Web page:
Black Friday Manifesto for a Healthier World

| 12/16/2015 11:05:00 AM

Tags: agroecology, urban farming, cancer, food sovereignty, Eugene Cooke, Georgia,


What is the culture of this land? Is there a common practice that we all participate in? What customs do we repeat? What foods do we choose to eat?

This nation grew from cultivation of the land, often manipulating forced labor through violence. Just as often, the true planters were skilled farmers imported as property precisely for their knowledge of the art of growing food. Some of the women came with seeds in their hair. All of the bloodlines came with reverence for the Earth and the magic of life.

We accept the duty that comes with loving nature. We have come to share space and voice with growers globally. But what are the challenges? Why are the choices so important? Are we ready to accept the leadership of women, growers and peace makers? In fact, these are the required skill sets for this transition period in our culture. We need births — healthy, full-term new beings delivered in water, nourished on fluid formed from whole foods, foraged and farmed in our season and sun light.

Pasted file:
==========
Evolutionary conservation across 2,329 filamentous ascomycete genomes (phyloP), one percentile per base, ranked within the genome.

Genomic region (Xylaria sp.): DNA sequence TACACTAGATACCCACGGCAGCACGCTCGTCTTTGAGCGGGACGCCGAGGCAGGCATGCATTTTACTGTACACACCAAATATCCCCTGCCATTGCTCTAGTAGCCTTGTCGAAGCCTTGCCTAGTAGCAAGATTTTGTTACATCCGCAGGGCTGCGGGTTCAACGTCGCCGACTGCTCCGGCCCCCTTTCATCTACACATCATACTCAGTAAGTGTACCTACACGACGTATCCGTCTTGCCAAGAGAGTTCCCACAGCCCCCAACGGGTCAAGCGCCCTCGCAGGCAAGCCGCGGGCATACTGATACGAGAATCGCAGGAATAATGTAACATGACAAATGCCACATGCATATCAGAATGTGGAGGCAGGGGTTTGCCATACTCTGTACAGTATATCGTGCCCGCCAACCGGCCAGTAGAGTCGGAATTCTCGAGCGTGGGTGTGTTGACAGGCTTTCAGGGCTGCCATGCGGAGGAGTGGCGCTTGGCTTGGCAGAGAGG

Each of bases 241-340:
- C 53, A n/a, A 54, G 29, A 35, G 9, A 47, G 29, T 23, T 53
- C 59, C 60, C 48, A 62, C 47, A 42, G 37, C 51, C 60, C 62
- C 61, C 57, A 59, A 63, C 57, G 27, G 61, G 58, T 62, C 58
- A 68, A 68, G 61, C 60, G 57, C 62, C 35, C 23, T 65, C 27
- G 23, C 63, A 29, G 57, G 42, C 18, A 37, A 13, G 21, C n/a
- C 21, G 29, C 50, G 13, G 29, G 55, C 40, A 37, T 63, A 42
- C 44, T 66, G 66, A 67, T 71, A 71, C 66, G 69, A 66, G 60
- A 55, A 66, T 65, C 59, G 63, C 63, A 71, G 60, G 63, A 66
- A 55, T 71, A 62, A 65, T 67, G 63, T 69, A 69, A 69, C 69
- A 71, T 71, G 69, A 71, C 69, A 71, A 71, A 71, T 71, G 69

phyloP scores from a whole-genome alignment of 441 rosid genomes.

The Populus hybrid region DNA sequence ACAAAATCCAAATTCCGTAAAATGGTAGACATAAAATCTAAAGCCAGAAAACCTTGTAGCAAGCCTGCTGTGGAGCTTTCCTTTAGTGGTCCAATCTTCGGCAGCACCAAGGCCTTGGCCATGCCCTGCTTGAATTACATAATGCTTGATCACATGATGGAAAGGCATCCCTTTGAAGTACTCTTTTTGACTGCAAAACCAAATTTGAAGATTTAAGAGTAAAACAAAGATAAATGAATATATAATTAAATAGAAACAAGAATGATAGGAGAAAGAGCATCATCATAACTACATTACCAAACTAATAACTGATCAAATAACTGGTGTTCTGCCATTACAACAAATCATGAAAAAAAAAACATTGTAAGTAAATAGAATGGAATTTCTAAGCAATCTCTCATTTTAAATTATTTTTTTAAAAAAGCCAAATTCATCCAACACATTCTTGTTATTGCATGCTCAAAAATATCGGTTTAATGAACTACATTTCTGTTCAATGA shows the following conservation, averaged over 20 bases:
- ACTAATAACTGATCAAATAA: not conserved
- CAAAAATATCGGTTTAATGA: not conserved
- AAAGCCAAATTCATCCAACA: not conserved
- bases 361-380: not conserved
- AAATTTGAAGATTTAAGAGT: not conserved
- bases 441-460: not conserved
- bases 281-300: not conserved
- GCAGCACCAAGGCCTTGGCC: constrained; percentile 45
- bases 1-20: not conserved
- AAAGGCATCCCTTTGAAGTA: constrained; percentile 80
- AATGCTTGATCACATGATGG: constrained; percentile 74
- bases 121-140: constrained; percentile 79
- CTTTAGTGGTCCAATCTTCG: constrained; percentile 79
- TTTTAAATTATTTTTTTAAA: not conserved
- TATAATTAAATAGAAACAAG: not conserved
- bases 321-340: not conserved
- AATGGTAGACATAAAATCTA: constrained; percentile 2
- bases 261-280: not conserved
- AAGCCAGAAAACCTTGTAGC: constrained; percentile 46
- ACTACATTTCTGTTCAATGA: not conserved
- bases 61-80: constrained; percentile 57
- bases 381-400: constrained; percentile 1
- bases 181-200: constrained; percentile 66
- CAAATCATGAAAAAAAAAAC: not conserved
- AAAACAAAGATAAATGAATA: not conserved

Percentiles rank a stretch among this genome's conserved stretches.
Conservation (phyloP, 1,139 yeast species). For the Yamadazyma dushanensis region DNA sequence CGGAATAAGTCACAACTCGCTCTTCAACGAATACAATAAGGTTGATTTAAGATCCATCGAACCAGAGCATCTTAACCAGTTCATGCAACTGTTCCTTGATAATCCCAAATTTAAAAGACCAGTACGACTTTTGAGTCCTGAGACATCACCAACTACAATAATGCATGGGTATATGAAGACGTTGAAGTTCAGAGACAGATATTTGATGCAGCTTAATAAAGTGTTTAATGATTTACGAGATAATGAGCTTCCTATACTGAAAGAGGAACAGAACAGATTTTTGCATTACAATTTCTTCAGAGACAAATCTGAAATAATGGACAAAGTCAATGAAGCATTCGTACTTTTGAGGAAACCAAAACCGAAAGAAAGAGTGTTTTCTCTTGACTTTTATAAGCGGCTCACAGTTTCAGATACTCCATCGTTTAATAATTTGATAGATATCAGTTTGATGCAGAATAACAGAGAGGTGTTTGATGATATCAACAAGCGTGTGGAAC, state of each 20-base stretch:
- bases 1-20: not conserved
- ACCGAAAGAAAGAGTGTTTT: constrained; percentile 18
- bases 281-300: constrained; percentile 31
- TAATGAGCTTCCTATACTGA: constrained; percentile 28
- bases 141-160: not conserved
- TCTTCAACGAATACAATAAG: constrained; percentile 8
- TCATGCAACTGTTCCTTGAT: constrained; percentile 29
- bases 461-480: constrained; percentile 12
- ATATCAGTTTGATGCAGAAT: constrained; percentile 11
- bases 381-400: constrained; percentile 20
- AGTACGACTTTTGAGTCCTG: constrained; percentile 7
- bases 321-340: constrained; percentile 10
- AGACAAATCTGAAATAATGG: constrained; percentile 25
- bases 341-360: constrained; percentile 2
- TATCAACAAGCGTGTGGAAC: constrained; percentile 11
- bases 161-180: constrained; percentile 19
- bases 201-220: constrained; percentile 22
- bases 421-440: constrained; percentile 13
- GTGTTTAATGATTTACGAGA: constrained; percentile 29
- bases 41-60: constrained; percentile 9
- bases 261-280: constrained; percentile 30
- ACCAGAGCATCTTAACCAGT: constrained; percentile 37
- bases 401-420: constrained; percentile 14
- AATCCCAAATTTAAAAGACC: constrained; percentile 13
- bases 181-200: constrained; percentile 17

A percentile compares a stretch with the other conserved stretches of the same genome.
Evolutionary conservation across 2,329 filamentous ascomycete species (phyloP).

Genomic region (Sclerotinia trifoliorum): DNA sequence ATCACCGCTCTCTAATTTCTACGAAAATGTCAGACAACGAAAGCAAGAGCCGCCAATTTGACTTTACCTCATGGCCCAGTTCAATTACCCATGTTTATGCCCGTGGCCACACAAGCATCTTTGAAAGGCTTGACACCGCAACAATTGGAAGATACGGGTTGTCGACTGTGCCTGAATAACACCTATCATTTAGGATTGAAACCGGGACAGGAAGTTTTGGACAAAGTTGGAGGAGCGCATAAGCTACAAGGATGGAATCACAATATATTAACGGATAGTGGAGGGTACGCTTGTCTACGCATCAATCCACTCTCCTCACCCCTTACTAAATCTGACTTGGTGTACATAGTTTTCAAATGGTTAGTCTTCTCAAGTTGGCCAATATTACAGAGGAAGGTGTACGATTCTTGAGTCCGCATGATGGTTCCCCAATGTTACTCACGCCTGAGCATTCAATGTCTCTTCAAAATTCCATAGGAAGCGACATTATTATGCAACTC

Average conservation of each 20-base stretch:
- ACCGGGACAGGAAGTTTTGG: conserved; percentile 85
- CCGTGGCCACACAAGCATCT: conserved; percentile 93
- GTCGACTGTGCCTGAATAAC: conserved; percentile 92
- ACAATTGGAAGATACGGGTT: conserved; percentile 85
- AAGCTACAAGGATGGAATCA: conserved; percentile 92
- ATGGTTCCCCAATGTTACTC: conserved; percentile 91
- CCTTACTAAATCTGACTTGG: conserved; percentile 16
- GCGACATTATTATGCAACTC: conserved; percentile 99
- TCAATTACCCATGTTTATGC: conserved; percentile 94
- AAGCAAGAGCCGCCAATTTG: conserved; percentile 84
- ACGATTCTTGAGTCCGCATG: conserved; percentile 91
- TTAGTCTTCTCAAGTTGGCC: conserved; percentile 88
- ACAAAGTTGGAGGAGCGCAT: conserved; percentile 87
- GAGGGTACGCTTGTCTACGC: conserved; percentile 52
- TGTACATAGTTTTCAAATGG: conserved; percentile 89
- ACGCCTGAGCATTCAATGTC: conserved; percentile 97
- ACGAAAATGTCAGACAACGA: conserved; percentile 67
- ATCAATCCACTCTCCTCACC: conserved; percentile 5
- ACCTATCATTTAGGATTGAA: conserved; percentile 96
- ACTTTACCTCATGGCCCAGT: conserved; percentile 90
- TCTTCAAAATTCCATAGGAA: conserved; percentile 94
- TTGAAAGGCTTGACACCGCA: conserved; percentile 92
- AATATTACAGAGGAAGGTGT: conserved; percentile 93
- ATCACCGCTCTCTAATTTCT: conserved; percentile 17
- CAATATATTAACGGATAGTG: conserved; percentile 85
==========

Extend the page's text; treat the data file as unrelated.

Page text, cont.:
We are told in business to replicate ourselves when our methods are proven lucrative or efficient. Still, many of us are terrified to reproduce. We face our own filth when we think of bringing children to this planet and then fall to fear when confronting our pollution and climate collapse. 

Why would the replication of business models and organizational structures be worth promoting if the humans required in the projected equations are ashamed to love themselves? It is love of self that contributes greatly to healthy children being born to supportive families participating in vibrant communities.

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